BNF updates healthy hydration guides
The British Nutrition Foundation (BNF) is highlighting the importance of healthy hydration through a series of guides on drinks choices for different age groups. The resource includes advice for children aged 5-11, teens, adults, and for the first time, for children aged 1-4 years and for older people with poor appetites.
Developed by the BNF’s team of nutrition scientists and available free to download from the BNF’s website, the four guides outline the effects of different drinks on health and which drink choices are best at different stages throughout life.
Sara Stanner, science director, BNF said: “We all know that it’s important to keep hydrated but, it is not always easily understood that, where one drink may be a good choice for one age group, it may not be suitable for someone else at a different stage of life.
“For example, for most adults and children it’s important to avoid consuming too many drinks like hot chocolates, fruit juices or smoothies as this can lead to excess intakes of calories and sugar. But, for older people who have poor appetites and may be losing weight, these drinks can actually be really helpful – both for hydration and providing important nutrients.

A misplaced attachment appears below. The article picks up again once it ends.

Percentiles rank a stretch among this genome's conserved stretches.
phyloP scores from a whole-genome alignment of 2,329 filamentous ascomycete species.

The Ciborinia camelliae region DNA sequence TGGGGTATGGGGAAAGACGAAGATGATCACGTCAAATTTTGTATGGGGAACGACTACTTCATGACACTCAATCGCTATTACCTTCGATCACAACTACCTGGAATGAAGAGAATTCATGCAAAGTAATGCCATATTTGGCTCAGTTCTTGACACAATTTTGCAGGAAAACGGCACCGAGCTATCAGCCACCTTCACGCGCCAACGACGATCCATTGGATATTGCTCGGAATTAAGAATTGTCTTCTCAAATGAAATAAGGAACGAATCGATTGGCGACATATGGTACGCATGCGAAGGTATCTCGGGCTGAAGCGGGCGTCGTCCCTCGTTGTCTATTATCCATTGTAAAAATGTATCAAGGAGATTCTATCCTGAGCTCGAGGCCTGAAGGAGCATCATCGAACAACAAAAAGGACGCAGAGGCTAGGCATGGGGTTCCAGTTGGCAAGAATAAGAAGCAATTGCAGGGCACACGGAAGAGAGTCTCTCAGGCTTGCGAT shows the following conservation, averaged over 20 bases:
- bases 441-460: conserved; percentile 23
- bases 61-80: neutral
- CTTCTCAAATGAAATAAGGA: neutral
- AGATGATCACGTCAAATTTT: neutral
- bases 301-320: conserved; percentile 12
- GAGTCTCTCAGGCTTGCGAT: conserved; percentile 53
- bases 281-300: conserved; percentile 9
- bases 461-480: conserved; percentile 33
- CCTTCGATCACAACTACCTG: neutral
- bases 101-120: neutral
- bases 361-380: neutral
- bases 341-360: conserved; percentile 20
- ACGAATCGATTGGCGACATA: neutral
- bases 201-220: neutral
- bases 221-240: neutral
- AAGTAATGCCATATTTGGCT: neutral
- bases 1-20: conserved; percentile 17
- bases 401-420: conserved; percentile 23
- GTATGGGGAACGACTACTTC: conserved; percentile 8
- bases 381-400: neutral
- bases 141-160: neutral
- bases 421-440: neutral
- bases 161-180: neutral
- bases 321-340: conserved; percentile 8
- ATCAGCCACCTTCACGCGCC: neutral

“Milk is a source of calcium, iodine, riboflavin and vitamin B12, and can contribute to hydration for all ages, though the best variety to choose may differ. For children aged 1-4 years, the advice is that skimmed or 1% fat milks are not suitable, and semi-skimmed milk can be offered as a main drink to children over two years with a healthy, balanced diet. For older people with poor appetites, whole milk is a good choice to boost energy and protein intake.
“Adults and teens can consume milk regularly, however lower fat versions are recommended and, if choosing plant-based alternatives, it is best to go for those that are lower in sugars and fortified with calcium and ideally other vitamins and minerals.”
Regular consumption of sugary soft drinks is discouraged for both adults and children in the BNF guides, and for adults who like sweet soft drinks, options with no added sugars are a good option to reduce sugar and calorie intakes. However, for older adults with poor appetites who are trying to prevent weight loss, diet drinks are not a good choice and high sugar intakes may not be a primary concern.
Stanner continued: “Drinks containing caffeine are not suitable for young children and, in our updated guide for 5-11 year olds, it’s suggested that tea and coffee should only be consumed occasionally and in small amounts. For older adults with poor appetites it advises adding plenty of milk to add extra energy and protein.”
The four BNF healthy hydration guides can be downloaded here.